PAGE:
Notorious straits now pirate-free


  • Nation
  • Saturday, 08 Feb 2014

MMEA Director-general Admiral Datuk Mohd Amdan Kurish said that capacity constraints will not prevent the MMEA to continue to carry out their responsibility of maintaining security and peace in the country. JANUARY 3, 2014. MUHAMAD SHAHRIL ROSLI/The Star.

PETALING JAYA: The Straits of Malacca, which used to be notorious for piracy, is now “pirate-free” due to better enforcement by the Malaysian Maritime Enforcement Agency.

Ten years ago, before the agency took over maritime enforcement along the waterway, there were 38 cases of pirate attacks.

Its director-general Maritime Admiral Datuk Mohd Amdan Kurish (pic) said the agency’s enforcement efforts were getting better since taking over coast guard duties in 2005.

“We have been tracking and fighting pirates along the straits. We lowered the number of cases gradually and in 2009 no cases were reported. Since then, there have only been two cases in 2011 but the pirates involved were caught soon after,” he told The Star in an interview.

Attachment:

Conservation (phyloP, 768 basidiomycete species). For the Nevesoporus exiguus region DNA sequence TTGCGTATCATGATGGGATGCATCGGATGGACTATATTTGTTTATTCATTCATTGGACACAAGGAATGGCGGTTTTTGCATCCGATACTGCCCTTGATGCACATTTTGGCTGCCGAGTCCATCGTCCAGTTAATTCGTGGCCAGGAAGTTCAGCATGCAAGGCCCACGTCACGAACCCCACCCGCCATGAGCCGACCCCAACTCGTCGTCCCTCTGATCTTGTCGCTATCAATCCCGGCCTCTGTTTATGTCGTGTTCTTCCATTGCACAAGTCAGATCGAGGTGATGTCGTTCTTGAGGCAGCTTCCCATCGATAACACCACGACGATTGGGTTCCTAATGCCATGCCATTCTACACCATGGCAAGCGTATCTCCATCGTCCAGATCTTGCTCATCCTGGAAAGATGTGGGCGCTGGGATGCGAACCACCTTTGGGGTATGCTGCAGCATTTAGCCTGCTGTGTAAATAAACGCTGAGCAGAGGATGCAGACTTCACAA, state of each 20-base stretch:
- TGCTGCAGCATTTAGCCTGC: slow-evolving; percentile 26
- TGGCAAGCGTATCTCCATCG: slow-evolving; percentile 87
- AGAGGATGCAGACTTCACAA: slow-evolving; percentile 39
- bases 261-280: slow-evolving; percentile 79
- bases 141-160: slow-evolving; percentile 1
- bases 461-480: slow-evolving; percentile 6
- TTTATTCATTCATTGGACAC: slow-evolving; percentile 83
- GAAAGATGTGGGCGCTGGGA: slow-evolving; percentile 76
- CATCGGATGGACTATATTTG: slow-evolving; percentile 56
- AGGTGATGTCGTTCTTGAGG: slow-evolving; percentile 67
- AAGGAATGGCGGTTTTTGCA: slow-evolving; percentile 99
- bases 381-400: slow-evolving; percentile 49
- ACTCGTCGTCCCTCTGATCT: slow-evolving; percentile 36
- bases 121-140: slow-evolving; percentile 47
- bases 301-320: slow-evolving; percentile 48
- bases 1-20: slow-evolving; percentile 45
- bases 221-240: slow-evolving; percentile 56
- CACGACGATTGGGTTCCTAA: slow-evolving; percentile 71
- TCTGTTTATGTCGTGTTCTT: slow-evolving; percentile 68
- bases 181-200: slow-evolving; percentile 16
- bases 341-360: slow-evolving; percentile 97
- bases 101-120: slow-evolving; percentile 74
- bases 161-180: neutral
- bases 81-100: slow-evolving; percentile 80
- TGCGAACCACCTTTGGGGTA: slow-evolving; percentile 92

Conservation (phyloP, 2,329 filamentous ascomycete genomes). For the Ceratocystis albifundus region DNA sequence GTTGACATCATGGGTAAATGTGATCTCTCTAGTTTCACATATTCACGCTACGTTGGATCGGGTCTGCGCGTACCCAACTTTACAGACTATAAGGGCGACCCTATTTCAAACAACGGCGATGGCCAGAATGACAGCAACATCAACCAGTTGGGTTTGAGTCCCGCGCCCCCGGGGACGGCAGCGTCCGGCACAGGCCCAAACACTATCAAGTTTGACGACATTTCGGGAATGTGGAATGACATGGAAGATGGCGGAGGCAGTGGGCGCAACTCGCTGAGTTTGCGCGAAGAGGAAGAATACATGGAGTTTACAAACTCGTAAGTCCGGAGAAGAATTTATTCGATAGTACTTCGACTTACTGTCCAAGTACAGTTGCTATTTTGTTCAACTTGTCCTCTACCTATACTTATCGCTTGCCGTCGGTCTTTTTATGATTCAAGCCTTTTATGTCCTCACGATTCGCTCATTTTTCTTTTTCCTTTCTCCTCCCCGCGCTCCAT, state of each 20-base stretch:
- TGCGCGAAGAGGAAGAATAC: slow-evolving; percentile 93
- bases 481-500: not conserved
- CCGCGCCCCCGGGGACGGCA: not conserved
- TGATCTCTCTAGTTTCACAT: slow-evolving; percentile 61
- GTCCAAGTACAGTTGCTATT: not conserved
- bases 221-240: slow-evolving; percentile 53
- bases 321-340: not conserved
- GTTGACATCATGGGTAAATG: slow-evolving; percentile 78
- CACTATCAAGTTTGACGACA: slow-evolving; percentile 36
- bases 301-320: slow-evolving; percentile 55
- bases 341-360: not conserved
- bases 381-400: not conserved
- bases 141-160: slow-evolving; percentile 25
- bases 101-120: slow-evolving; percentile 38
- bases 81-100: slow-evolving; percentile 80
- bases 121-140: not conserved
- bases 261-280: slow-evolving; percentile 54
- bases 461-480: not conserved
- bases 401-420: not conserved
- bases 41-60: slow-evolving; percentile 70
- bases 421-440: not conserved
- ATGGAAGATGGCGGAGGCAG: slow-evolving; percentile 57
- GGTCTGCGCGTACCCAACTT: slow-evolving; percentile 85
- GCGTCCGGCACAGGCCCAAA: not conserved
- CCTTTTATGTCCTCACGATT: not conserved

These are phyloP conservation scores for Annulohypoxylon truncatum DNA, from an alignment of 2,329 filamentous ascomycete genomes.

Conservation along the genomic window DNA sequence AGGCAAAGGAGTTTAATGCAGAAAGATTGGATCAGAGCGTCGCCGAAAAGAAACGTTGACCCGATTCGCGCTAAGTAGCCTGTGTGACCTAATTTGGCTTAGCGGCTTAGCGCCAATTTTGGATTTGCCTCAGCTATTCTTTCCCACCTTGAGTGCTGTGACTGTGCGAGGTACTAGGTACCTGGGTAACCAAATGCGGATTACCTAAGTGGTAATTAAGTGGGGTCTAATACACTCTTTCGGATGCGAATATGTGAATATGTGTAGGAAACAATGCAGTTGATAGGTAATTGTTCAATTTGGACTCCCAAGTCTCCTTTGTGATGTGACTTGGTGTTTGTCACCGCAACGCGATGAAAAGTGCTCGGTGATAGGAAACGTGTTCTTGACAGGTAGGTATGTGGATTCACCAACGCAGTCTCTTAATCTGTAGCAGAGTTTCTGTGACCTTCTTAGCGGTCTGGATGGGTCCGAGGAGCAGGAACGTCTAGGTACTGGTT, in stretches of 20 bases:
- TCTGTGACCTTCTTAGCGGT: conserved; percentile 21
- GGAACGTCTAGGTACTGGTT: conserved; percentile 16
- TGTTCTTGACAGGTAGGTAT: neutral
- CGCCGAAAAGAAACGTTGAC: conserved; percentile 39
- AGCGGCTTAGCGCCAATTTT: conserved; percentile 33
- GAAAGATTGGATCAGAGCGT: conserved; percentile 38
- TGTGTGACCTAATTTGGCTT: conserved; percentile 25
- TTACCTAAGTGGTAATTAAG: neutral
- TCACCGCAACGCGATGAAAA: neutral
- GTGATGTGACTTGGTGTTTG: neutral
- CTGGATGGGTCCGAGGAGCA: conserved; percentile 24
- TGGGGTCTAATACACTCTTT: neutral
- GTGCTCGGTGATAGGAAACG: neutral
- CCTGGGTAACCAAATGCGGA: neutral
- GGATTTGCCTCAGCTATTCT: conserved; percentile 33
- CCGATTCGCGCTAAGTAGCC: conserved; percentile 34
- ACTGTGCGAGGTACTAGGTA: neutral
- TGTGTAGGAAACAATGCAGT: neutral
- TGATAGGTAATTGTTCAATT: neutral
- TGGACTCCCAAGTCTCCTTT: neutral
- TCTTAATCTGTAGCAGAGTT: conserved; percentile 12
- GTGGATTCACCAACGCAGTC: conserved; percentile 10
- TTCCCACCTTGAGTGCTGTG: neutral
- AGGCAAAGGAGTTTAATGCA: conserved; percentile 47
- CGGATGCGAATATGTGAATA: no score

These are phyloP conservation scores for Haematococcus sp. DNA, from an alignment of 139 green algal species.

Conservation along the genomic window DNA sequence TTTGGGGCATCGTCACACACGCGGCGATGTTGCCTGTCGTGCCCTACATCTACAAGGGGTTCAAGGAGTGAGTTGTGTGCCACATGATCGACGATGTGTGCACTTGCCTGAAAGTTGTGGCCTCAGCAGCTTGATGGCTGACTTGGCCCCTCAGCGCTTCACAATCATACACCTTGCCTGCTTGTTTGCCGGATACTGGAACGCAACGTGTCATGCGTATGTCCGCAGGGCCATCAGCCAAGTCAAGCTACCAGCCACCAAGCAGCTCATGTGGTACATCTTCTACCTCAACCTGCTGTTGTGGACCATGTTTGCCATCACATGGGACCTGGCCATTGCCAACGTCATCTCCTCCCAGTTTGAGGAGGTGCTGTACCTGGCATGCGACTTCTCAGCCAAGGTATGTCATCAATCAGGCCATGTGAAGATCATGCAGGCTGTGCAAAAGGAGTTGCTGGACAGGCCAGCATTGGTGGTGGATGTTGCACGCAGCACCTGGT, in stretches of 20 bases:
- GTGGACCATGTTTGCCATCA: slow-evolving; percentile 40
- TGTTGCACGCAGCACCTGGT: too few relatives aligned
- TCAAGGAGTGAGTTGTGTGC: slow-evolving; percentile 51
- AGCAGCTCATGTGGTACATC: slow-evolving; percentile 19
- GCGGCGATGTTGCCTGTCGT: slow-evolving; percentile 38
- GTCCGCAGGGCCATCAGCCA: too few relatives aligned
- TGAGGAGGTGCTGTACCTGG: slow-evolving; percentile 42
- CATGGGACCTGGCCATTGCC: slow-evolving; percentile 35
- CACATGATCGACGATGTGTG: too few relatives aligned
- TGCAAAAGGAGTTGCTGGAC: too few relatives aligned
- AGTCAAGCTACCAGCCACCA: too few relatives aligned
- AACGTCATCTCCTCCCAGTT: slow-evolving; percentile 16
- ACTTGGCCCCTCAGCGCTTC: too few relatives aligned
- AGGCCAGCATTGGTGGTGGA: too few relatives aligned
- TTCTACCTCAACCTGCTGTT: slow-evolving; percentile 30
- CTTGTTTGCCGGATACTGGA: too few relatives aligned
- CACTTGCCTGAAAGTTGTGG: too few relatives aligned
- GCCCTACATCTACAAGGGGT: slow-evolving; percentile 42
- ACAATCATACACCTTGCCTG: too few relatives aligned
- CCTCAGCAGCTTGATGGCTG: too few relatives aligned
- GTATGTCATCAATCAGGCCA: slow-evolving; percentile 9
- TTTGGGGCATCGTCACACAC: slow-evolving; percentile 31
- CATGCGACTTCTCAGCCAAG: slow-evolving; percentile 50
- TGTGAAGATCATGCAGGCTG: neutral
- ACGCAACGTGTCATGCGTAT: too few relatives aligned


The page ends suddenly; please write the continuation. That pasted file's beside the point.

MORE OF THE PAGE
Adm Mohd Amdan said besides the Malacca straits, the agency also patrolled the South China Sea, especially the waters off Johor, Sarawak and Sabah to prevent intrusion by foreigners.

“Since 2005, we detained 4,929 illegal immigrants, who encroached into our waters and seized 636 boats.

“Detaining the illegals is a priority as intrusions reflect poorly on the country’s border security and threatening the livelihood of local fishermen,” he added.

He said the agency also prevented the smuggling of about 1.2 million litres of diesel and petrol worth RM2.4mil between 2005 and 2013.

“We also collected fines amounting to RM258.9mil,” he said.

Adm Mohd Amdan however, conceded that smuggling could not be fully eradicated because the demand, especially for contraband cigarettes, was still high.

“Although we have seized and destroyed millions of cigarettes, the smugglers keep flooding the market with them.

Adm Mohd Amdan said smugglers used their network to look out for the agency’s vessels.

“They even monitor our landing zones for two or more days before the smuggling attempt.

On rumours of a feud between the agency and marine police, he said it was not true and relations between them were “smooth.”

“We cooperate with marine police. In the end, we are on the same side.

“For example, when marine police vessels are in hot pursuit of pirates and enter areas under our jurisdiction, we allow them to continue.

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